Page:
The main character was a Thor-like character who fought with a hammer, while a supernatural object named a Hellgate Cube floated over his head. The concept for Quake first arose back when Id were working on the Commander Keen games, but programmer John Carmack's new 3D engine would, the team thought, finally give their ideas the platform they needed.
Gradually, however, the more complex, RPG-like elements were stripped out of the game as its protracted development ground on and opinions over Quake's creative direction began to split. According to David Kushner's book Masters Of Doom, designer John Romero said, "Okay. I'll redesign the whole game with Doom-style weapons and we'll get it out."
The finished game was a massive hit, and its multiplayer element was a revelation for many players. Yet the creation of Quake took its toll on Romero, and he left Id Software shortly after its release. Since 1996, little glimpses of the earlier ideas for Quake have appeared online, some of them via Romero's Twitter feed.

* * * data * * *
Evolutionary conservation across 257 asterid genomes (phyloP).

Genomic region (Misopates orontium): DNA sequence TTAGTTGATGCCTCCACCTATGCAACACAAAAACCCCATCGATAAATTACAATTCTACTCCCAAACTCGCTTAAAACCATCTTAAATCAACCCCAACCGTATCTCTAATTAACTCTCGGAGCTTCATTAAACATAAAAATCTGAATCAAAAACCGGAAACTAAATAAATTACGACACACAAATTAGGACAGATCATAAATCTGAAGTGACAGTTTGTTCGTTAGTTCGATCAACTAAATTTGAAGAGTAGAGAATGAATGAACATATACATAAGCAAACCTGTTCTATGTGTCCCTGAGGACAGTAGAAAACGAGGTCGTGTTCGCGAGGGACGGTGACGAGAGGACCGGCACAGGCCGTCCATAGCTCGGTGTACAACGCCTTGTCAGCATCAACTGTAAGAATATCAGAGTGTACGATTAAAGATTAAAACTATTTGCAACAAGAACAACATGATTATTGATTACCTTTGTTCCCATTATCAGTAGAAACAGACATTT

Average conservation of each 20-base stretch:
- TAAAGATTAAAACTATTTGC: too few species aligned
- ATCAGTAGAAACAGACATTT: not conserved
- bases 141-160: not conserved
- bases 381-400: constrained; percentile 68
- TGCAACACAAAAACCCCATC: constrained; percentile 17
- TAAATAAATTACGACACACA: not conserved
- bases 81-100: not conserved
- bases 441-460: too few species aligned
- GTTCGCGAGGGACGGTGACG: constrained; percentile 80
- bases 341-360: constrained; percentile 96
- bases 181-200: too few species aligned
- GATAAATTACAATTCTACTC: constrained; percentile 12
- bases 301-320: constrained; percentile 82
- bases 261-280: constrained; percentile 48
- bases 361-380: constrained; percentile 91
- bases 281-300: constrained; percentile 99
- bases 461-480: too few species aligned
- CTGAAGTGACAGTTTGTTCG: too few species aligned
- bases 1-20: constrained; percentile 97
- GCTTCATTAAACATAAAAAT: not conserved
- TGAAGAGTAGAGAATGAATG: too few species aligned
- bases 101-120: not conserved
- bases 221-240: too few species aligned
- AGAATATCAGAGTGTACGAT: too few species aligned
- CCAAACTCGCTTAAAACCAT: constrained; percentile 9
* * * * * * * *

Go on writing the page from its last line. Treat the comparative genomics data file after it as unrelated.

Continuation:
In one, he shows off a design sheet for a character named Axe Ogre, dreamed up back when Quake was still codenamed 'Timequake'. "The lowest of the low, this is the most basic monster in Timequake next to the Glop," the description read. "It also has the most character: pisses on dead bodies (yours included)..."
GoldenEye was not only one of the best games available for the Nintendo 64, but also the first truly great FPS designed specifically for a console. Yet this most beloved of first-person shooters almost wasn't a first-person shooter at all, but a rail blaster inspired by Virtua Cop. According to Rare programmer Martin Hollis, it was the release of Mario 64 that inspired the team to try something other than a scripted shooter.
"I guess it came out mid-way through our development," Hollis told Gamasutra, "and it was amazing. We took the idea of five objectives from that."